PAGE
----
Four religions were represented at my family’s Thanksgiving table last week. As I looked around the dining room, I was reminded that one of the things I’m most grateful for is that the Constitution protects not only the right to believe — or to not believe — but also the right to express ideas about faith.
But that freedom does not give any of us the right to use our beliefs to justify harming others.
Yet today, the House Judiciary Committee advanced a proposed Religious Freedom Restoration Act, which would allow people to put their religious beliefs ahead on the public good.If it passes, it will permit people to take advantage of the law to claim that their religion gives them the right to ignore criminal and civil laws – non-discrimination laws, child abuse laws, and domestic violence laws.
This means a police officer could refuse to defend a mosque or synagogue, a school guidance counselor could deny help to a gay student, a landlord could refuse to rent to a single mother, or a man could claim that he has a religious right to discipline his wife and kids as he sees fit—all based on their religious beliefs.
But these aren’t just hypothetical situations meant to scare. These things have happened in other states with similar laws. In Oklahoma, a police officer asserted a religious objection to his community policing duties at a mosque. In New Mexico, a local religious leader cited the state RFRA when he appealed his conviction for sexually assaulting two teenagers. The City of Dallas has been in embroiled in a seven-year legal battle with a religious group that claims that the Texas RFRA prevents the city from enforcing its health code and food safety standards on the group.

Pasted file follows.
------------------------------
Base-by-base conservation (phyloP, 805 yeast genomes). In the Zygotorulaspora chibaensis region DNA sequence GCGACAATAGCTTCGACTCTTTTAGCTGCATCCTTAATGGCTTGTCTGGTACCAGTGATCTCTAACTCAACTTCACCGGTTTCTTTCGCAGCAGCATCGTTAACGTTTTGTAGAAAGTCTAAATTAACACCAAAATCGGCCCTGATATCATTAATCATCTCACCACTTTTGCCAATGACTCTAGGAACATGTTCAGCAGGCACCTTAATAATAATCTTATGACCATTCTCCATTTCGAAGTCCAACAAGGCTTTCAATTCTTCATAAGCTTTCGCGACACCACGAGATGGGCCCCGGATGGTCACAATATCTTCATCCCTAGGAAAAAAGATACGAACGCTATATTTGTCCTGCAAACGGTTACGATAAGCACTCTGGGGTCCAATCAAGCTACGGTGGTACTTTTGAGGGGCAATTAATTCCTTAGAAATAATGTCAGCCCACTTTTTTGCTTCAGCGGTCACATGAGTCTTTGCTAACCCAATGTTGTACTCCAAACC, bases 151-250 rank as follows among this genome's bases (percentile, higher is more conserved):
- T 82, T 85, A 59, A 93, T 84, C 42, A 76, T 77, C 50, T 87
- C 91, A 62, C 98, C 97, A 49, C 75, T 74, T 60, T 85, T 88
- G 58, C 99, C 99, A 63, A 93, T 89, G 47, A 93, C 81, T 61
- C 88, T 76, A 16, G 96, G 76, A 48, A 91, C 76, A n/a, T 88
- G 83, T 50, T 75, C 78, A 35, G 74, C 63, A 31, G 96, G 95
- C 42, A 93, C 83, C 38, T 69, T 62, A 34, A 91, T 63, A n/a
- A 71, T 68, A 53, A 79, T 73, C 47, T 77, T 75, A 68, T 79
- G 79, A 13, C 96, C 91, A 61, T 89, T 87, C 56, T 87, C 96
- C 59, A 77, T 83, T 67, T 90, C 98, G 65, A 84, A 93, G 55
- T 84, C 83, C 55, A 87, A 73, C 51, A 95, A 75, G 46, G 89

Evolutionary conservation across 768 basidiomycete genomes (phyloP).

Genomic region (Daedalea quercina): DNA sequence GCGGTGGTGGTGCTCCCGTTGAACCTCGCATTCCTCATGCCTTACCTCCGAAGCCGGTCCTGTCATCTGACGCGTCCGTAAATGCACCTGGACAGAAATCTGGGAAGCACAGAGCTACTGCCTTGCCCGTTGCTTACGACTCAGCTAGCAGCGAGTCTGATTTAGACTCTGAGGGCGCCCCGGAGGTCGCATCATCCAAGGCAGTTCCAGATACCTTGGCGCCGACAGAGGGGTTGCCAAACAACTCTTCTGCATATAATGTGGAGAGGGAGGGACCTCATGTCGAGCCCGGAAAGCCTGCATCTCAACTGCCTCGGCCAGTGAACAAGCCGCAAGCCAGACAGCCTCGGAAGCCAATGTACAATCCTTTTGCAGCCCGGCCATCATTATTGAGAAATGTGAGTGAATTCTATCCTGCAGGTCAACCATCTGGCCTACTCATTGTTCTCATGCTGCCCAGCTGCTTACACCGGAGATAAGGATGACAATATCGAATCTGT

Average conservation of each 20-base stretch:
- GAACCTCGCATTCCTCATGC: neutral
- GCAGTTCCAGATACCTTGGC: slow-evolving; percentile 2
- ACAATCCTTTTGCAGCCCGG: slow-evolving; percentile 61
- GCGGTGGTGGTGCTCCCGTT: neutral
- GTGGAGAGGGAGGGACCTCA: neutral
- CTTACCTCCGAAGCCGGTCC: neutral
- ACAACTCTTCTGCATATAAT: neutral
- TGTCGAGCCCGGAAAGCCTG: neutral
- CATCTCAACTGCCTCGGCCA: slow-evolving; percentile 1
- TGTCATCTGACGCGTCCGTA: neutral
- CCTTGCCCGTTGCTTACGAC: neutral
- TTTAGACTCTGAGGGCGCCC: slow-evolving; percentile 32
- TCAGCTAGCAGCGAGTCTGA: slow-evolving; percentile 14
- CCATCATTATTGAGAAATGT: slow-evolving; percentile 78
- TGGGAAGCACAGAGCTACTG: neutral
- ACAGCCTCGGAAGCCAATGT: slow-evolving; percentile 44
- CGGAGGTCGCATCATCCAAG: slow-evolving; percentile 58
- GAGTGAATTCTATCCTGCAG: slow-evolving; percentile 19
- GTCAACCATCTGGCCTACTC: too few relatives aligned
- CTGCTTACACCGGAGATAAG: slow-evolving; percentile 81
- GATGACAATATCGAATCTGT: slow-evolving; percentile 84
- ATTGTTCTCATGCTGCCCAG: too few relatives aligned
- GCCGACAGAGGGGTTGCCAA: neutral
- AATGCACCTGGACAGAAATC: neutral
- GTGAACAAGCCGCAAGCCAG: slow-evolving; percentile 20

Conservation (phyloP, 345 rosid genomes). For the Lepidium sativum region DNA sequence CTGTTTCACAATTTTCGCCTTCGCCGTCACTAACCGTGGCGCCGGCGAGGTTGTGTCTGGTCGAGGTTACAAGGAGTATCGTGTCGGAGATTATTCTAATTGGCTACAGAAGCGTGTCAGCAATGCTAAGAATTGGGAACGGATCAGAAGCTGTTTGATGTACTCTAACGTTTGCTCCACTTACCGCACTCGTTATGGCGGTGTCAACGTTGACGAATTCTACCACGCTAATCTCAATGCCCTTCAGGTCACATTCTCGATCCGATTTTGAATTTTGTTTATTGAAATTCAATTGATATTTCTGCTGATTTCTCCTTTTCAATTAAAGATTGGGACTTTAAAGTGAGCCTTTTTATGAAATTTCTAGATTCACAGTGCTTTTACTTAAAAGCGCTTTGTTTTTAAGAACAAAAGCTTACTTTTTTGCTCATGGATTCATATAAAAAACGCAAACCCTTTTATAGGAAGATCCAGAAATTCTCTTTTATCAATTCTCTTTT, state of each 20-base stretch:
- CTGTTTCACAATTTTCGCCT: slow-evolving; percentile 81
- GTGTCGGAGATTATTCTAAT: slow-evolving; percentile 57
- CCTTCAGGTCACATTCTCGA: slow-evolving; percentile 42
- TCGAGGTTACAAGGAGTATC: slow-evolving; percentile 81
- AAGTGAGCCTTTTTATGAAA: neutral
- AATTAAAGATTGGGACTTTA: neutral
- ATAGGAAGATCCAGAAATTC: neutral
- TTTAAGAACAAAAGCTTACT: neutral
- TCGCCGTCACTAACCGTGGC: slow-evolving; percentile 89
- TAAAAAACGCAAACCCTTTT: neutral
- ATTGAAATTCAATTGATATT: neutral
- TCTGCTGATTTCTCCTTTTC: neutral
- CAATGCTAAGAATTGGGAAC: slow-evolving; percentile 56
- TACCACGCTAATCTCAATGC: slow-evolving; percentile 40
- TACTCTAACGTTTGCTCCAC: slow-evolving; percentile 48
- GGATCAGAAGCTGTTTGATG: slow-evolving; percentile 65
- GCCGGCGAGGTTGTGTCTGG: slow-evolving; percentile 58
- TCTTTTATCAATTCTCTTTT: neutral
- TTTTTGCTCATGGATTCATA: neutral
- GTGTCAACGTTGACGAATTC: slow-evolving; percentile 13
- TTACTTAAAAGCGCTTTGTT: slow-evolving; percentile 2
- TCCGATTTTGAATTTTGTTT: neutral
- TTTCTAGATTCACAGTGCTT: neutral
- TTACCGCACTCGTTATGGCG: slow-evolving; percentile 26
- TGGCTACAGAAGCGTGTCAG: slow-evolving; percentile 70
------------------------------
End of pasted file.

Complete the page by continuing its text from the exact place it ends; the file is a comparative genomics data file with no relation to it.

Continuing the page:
And recently, a judge held that the federal RFRA prevented the Department of Labor from investigating specific child labor law violations. Child labor!
At a great cost to local governments and taxpayers in Michigan, this measure would open a Pandora’s Box of lawsuits challenging any law, policy, government decision or regulation that an individual believes conflicts with their religious exercise.
I stand for protecting people from being persecuted for their religion, as does the ACLU of Michigan. The ACLU has fought for decades to defend individual religious freedom.
That’s not what this law does. Instead, this broadly and poorly written law allows individuals to use their religious beliefs as an excuse to discriminate and ignore laws the rest of us follow.
Just like at my family’s dinner table, in America we can believe whatever we want about God. We don’t have the right to use that belief to hurt anyone else.
By Maggie McGuire, Digital Media Strategist